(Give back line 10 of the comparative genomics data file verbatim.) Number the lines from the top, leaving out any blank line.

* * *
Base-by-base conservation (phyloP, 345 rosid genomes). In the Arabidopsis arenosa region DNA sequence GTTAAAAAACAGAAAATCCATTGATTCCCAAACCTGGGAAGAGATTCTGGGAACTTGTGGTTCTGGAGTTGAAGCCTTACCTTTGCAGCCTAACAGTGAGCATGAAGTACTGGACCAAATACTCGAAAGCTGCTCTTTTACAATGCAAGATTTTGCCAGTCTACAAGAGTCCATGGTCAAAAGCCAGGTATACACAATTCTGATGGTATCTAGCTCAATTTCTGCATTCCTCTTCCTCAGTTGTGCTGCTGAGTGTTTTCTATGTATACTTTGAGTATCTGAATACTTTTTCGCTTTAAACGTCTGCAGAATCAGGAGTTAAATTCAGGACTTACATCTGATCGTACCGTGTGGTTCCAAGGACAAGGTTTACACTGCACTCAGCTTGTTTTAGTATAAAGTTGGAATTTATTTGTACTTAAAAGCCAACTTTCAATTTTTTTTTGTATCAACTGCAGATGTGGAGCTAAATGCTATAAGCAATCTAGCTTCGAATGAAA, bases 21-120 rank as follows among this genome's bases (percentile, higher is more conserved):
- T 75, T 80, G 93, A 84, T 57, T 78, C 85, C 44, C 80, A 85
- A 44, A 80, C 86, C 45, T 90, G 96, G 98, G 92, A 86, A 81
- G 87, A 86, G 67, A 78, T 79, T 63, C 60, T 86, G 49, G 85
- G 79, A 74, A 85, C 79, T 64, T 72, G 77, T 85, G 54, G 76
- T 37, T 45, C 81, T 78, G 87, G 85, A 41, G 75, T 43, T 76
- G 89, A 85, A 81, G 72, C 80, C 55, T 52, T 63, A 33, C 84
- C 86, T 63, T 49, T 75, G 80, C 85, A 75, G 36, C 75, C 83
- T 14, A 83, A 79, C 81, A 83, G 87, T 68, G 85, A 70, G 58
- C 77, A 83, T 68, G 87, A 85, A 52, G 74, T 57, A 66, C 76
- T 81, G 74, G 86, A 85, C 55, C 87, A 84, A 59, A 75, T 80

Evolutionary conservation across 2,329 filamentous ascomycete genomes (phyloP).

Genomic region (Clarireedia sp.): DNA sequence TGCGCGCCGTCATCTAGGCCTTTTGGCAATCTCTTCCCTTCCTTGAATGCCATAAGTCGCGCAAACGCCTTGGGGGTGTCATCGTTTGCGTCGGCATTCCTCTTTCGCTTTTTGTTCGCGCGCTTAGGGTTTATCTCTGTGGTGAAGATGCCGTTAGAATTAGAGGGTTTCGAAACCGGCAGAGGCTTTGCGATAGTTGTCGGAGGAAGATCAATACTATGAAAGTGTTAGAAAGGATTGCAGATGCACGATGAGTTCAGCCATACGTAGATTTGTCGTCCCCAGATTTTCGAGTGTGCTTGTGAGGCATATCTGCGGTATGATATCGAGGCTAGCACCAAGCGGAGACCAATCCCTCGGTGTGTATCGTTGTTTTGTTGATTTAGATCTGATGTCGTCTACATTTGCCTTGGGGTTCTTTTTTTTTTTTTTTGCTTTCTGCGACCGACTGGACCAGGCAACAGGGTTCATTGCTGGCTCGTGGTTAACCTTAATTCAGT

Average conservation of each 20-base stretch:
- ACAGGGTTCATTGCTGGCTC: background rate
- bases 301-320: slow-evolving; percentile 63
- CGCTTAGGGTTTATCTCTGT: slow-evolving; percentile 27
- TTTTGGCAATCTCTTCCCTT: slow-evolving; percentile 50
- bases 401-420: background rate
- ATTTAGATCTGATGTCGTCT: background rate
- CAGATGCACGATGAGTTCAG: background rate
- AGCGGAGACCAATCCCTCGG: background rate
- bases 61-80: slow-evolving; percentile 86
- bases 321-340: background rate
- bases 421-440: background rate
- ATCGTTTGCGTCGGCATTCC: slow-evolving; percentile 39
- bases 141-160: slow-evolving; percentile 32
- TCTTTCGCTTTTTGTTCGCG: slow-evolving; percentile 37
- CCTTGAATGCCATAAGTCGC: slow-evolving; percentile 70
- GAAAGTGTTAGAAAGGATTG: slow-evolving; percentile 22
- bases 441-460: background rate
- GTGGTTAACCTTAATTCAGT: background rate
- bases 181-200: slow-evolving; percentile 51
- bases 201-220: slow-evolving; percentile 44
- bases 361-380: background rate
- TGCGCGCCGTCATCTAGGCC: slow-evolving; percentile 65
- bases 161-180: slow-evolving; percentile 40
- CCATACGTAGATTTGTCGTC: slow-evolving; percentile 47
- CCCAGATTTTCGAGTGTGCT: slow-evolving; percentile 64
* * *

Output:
- C 77, A 83, T 68, G 87, A 85, A 52, G 74, T 57, A 66, C 76